"The extradition of terror subjects reveals who is considered to be human--and who is not When Minh Pham was extradited from Britain to the US to face terrorism related charges, his appeal against the deprivation of his British citizenship was still pending. Soon after he arrived, his appeal was lost and he was effectively made stateless. Pham's story is one of the many in Deport, Deprive, Extradite that illustrates the perpetual enhancement of state power and its capabilities to expel. In looking at these stories of Muslim men accused of terrorism-related offenses, Nisha Kapoor exposes how these racialised subjects are dehumanized, made non-human, both in terms of how they are represented and via the disciplinary techniques used to expel them. She explores how the establishment of these non-humans enables the expansion of inhumanity more broadly, targeting Muslims, people of colour, immigrants and refugees. In asking what such cases illuminate and legitimate about precariousness and dispossession, she offers a radical analysis of the contemporary security state"-- Provided by publisher.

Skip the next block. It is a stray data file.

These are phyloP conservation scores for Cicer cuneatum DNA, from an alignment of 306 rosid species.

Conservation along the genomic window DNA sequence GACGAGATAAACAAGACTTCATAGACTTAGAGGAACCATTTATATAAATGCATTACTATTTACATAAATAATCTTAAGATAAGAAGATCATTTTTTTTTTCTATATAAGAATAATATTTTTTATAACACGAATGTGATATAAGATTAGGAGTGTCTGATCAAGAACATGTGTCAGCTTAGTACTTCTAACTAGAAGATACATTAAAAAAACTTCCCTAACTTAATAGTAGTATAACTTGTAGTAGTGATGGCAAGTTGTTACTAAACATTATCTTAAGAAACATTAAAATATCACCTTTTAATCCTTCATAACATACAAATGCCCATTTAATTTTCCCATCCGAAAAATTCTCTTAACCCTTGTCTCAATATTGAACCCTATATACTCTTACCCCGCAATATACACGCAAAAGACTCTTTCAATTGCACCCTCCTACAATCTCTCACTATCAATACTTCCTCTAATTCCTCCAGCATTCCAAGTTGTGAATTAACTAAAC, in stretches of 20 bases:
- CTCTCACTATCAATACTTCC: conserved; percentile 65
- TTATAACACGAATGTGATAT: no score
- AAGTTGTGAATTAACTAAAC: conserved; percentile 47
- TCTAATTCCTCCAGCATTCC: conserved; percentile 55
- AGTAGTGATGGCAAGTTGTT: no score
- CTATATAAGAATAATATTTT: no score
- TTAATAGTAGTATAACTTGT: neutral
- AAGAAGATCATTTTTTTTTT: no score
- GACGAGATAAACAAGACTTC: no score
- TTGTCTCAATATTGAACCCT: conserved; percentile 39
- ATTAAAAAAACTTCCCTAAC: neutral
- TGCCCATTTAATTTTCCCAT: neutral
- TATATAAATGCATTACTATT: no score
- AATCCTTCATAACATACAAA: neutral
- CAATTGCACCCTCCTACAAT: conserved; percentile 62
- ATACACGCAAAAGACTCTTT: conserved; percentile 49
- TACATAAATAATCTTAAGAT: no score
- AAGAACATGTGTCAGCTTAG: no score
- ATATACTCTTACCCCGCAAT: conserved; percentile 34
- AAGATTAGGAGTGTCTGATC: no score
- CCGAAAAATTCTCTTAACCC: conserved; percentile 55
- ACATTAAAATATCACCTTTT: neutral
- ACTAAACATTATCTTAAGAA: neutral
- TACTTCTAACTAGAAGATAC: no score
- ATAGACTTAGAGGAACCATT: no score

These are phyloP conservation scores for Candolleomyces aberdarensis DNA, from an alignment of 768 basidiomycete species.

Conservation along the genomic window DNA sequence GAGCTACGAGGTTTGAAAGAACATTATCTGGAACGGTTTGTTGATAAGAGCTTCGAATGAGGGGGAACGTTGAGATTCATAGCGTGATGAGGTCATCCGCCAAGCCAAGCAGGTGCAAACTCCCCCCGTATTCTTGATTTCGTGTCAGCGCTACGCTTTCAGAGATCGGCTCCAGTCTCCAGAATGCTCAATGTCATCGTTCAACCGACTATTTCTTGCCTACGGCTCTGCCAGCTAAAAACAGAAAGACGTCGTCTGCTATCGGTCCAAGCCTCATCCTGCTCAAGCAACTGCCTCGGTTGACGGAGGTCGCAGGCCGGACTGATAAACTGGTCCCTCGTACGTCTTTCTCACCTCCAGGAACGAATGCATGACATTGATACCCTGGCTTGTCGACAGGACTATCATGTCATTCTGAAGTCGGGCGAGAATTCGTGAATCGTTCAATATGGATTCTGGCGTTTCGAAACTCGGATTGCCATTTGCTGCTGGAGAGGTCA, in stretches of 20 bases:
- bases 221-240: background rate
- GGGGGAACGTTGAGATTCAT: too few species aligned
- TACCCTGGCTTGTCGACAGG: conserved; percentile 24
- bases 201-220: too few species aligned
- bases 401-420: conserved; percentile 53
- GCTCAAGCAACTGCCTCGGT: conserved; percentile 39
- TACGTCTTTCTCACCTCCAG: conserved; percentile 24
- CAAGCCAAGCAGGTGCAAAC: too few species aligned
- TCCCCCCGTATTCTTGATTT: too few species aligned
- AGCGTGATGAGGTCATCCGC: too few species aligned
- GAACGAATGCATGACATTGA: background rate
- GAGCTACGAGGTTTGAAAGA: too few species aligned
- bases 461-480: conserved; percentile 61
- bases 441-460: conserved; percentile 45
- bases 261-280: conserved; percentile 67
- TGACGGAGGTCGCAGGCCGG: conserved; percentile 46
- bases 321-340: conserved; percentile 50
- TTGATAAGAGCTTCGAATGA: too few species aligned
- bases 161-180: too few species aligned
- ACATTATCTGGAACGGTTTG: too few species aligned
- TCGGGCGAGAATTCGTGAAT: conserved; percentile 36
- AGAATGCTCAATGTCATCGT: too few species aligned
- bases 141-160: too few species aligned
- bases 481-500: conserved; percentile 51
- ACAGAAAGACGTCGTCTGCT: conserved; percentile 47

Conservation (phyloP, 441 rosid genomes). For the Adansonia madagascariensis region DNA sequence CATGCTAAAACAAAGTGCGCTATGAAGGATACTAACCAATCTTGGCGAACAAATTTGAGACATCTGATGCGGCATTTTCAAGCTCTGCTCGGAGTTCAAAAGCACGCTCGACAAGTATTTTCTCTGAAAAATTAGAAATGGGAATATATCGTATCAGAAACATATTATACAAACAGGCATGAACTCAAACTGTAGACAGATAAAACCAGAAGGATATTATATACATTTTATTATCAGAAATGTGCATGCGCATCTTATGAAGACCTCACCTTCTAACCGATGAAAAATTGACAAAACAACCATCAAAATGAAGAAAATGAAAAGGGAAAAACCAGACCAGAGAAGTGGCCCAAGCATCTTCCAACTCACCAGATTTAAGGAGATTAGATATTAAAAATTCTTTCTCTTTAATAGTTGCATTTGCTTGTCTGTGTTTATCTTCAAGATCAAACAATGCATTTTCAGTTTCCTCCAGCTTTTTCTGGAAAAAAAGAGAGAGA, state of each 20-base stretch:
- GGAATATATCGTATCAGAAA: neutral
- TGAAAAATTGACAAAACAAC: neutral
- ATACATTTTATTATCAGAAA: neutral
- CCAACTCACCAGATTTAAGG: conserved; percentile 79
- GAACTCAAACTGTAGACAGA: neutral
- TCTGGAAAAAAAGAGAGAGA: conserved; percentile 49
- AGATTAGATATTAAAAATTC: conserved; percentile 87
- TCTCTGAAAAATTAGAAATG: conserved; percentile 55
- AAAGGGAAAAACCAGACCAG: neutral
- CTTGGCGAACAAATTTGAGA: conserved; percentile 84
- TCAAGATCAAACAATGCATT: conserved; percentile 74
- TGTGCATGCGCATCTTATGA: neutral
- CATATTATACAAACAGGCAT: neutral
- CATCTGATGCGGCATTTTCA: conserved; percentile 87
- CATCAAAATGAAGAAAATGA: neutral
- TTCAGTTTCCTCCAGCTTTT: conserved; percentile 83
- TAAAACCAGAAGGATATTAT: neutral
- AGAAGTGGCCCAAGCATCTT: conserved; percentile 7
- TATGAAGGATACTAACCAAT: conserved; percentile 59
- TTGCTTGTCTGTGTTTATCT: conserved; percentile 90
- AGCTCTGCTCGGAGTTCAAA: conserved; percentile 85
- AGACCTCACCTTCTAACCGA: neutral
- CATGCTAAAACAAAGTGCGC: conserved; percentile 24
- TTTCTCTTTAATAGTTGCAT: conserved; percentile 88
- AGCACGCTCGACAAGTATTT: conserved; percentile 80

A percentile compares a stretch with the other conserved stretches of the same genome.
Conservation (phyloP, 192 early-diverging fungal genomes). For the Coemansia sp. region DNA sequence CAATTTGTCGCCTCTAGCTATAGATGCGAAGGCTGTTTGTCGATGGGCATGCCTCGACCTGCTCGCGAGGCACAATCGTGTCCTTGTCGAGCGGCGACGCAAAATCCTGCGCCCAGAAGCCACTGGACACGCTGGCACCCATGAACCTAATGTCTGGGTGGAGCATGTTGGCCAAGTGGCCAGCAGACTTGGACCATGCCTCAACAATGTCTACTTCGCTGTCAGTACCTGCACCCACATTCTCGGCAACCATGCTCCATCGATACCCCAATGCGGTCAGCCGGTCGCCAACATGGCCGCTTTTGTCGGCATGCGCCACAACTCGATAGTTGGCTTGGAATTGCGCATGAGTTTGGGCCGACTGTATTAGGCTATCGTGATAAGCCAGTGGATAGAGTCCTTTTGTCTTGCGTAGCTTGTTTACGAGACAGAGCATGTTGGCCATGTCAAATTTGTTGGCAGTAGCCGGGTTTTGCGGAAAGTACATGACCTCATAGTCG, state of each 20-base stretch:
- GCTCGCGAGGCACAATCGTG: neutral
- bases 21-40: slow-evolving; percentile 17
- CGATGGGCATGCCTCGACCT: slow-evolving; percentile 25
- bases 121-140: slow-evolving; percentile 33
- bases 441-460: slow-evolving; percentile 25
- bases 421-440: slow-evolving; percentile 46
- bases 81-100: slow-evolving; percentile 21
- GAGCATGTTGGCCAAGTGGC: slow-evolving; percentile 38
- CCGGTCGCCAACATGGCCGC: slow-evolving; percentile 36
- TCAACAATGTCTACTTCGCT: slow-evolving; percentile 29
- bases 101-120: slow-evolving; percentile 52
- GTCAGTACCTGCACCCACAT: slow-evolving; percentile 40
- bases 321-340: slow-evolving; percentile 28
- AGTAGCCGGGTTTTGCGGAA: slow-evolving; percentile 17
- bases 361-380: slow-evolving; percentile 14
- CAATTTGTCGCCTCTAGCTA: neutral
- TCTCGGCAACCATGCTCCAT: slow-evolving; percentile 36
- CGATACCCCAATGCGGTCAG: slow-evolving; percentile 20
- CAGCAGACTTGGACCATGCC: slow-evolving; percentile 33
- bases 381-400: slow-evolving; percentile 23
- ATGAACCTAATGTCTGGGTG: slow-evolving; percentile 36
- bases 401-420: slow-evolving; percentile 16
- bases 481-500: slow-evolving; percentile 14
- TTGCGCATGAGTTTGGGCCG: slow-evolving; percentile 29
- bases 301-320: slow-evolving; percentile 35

Bibliography, etc. Note
Includes bibliographical references (179-216) and index.
Formatted Contents Note
Making non-humans Blind justice and blinding crime Deforming and depriving citizenship Courting human rights On recognition, rights and resistance Conclusion : this be the answer.
K5445 .K37 2018
London, UK ; Brooklyn, New York : Verso, 2018.